Chapter Four

Chapter

Four


Conflicts and Resolutions

It is probably a case of six in one hand, half dozen in the other, whether malignant racism,41 on one hand, or communication failure, on the other is the more crucial obstacle to be overcome by aspiring Black medical students. For if there was no racism, there would probably be adequate communications between the medical school and the Black student or if there was adequate communication between the Black student and the medical school, there would probably be less racism institutionalized.

The process of communications can be divided into three basic elements: (1) the source (2) the message and (3) the destination. Each element is constrained by the boundaries36 of the words and symbols manipulated. The words and symbols, in turn, are constrained by the emotional content and context subjectively interpreted by the cultural bounds of both the source and the destination.

Presently, and in the past, communication between white medical schools and Black medical students has been hindered by distorted interpretation of words and symbols exchanged across the hazy interface of cultural boundaries. The challenge to effective communication has always been for both groups to allay enough anxieties that sufficient trust could be built so that their mutual issues would emerge through dialogue - not individual reactions arising through forced encounters.


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In order to facilitate dialogue in an environment designed to foster mutual trust and respect and define the issues responsible for the ... [academic - emotional problems] of non-white students in American medical schools",37 the SNMA convened a "Dynamics of Communications Conference in April 1973. In attendance were more than 300 Black medical students, deans and administrators of Medical Schools, and representatives of major U.S. health organizations.

At that conference one broad category of conflict emerged under the guise of several topical contexts - the extent of commitment and the delegation of responsibility among the health professions, individual medical schools and Black students.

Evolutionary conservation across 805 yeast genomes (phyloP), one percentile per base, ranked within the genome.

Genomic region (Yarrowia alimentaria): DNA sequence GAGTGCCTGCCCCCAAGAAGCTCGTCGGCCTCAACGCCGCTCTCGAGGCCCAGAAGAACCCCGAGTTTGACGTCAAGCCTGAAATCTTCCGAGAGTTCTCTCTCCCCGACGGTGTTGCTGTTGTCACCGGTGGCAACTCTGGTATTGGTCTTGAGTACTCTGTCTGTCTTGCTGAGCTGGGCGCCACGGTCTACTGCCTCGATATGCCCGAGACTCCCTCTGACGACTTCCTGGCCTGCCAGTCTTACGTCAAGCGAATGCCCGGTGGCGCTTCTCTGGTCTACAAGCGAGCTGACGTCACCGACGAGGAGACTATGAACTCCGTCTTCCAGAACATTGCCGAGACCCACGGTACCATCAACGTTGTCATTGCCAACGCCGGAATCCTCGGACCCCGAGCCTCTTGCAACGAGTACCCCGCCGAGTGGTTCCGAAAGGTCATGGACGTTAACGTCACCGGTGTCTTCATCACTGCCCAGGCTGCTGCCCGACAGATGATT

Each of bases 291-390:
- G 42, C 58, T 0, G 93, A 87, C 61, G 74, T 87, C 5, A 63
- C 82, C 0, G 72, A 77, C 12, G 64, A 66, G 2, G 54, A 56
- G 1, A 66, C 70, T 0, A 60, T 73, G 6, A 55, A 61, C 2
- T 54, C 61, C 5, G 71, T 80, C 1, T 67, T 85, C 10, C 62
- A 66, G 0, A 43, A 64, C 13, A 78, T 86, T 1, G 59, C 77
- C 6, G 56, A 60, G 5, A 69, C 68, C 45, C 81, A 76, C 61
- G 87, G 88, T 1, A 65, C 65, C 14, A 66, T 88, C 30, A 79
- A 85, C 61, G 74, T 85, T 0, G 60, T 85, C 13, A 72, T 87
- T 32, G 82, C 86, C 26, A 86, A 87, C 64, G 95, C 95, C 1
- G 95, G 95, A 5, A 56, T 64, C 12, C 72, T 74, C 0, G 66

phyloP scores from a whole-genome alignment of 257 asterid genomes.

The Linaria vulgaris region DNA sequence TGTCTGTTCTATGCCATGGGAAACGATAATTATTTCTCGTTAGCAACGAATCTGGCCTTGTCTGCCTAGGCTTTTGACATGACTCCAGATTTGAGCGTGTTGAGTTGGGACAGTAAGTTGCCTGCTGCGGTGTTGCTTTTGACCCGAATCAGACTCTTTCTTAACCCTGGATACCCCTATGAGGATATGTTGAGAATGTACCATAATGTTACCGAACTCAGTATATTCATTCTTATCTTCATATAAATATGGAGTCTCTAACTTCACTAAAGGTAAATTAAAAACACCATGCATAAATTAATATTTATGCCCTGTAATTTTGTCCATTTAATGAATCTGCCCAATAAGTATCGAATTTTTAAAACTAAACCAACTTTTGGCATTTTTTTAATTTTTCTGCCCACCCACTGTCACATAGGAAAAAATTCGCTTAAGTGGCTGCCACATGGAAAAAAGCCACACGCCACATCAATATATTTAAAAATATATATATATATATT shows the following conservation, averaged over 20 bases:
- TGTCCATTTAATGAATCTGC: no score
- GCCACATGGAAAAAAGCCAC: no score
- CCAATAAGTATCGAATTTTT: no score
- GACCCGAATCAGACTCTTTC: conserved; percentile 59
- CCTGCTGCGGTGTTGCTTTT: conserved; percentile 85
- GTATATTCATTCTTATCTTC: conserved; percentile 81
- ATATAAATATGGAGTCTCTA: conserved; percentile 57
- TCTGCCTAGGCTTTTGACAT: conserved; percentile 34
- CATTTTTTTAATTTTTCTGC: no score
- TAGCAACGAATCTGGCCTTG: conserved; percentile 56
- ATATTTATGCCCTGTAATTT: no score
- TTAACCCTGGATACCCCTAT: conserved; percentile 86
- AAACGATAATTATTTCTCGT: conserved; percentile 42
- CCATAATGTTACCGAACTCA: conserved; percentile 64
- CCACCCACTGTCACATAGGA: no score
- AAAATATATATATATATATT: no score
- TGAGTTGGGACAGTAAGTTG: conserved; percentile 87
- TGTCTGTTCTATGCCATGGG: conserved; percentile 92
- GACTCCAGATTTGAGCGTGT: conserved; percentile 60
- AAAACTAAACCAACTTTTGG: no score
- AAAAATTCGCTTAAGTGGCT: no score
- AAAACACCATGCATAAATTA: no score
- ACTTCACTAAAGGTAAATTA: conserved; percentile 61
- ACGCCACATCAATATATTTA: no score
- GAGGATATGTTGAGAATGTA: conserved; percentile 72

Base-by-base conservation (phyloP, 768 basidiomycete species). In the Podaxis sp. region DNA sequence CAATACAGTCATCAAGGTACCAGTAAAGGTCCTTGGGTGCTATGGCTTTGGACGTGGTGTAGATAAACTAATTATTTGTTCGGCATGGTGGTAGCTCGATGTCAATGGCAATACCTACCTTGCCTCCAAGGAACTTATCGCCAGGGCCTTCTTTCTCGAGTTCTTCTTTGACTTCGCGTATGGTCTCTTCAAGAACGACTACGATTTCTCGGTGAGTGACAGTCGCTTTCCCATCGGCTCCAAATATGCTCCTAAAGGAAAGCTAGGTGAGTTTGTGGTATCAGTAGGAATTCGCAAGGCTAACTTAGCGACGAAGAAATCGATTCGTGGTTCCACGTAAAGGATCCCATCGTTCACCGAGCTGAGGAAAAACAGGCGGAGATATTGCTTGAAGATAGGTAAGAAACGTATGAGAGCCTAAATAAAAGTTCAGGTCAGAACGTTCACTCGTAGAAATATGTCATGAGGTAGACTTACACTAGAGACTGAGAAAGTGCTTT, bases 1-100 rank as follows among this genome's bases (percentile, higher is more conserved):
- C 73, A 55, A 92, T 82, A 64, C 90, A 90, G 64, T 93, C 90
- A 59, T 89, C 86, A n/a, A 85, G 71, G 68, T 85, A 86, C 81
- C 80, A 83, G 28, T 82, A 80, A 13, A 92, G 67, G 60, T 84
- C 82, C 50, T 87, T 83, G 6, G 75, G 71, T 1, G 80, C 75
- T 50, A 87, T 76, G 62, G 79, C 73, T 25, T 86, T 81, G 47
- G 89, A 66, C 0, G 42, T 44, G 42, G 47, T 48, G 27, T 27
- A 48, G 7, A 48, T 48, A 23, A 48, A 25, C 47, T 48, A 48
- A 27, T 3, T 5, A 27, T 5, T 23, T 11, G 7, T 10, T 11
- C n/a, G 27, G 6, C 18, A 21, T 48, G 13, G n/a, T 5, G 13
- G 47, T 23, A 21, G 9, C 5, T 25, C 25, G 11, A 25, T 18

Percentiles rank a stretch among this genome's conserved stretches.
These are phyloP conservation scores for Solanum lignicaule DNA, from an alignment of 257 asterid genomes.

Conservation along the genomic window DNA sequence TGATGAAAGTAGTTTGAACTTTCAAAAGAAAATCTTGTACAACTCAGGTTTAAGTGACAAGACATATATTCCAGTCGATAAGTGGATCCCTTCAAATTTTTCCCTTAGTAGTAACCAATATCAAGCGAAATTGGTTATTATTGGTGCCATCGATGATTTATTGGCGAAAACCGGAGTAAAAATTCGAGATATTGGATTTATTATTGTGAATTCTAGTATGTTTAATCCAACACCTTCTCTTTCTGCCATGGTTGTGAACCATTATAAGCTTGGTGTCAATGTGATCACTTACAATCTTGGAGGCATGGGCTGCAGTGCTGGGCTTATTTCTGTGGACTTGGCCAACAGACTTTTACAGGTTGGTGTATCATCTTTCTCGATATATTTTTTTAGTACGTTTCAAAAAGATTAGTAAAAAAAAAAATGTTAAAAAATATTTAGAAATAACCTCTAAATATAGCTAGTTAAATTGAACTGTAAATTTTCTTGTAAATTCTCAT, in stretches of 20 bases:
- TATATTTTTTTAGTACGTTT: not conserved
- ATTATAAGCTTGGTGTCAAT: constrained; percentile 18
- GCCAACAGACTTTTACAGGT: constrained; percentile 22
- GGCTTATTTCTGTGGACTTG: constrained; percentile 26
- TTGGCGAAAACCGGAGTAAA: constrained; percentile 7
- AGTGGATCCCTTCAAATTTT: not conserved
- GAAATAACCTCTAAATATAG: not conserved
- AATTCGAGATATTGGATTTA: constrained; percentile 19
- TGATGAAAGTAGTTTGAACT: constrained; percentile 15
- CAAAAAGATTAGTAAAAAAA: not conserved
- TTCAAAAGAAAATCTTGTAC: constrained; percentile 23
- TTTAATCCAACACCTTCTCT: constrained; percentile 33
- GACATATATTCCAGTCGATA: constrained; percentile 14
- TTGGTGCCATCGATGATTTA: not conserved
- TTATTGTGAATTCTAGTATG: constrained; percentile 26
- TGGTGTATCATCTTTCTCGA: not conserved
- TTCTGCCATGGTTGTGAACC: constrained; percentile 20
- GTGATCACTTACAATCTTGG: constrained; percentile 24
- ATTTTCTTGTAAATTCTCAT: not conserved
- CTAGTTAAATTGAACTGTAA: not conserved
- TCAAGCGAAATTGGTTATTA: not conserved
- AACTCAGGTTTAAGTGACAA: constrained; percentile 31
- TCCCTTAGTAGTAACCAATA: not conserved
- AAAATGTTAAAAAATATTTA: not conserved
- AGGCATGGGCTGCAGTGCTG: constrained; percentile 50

A brief overview of the consensus drawn from the conference workshops would be:

The lack of real administrative commitment to admit and graduate non-white students is a major cause of minority student academic-emotional problems... the lack of programmatic commitment to retain minority students in the curriculum was a primary reason why the medical school environment was [is] judged alien to non-white students and an obstacle to their success... Prediction that non- white medical students would continue to view their success as something of a gamble for which the students were playing with half a deck, without greater school responsibility towards their education in these institutions - including programmatic commitment to the "coping mechanism" needed to resolve student-school problems... the agreement that non-white students were generally seen to be fulfilling their responsibility towards their schools to a far greater degree than the
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schools toward them... the agreement that non-white medical students have towards medical school is the same for all students; white and non-white; that is the devotion of the maximum amount of their energies toward successful graduation... that the medical schools' responsibility towards their medical students is the same towards all students, white and non-white. They are responsible for the academic, financial, and emotional well-being of all the students when they admit, regardless of potential differences in race or academic/cultural backgrounds. Included in this mutual responsibility from the moment the student applied to the moment the institution graduates him, students, schools, and funding agencies are responsible for recognizing, learning to define and making every effort to account for the cultural, academic, social and financial differences which may create conflicts between the non-white student and the white medical school environment and obstruct their mutual goal of creating qualified physicians of all races...38 neither the burden of proof nor the recognition of problems within medical school is the responsibility of the non-white medical student. The administration and faculty must awaken to their responsibilities of assuring that acceptance correlates with graduation.39

The conferees recognized that a prime factor contributing to miscommunication is the difficulty of the task of defining accurately the sources and nature of the problems facing Black students and medical schools. It was admitted that too often complex major problems are "cubby-holed" as "learning problems"; "financial problems", etc. when the actual "problem" draws from several areas. Categorization often blurs the distinction between where the problem is perceived and where it originated. In order to break through the custom of
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categorization, this conference used the tool of the Domain Theory.40

The Domain Theory is a training theory which helps distinguish between where a problem is felt and what its nature and origins might be, by postulating three domains which must be recognized and accounted for in any learning situation involving adult individuals. These domains are:

The Cognitive - the area of knowledge, awareness and understanding;

The Motoric - the area of skills, ability and talent; and

The Affective - the area of attitudes, feelings and behaviors.

A corollary to the Domain Theory is that misapplication of or failure to use this technique leads to inappropriate "solutions or Cross-Purposed Solutions.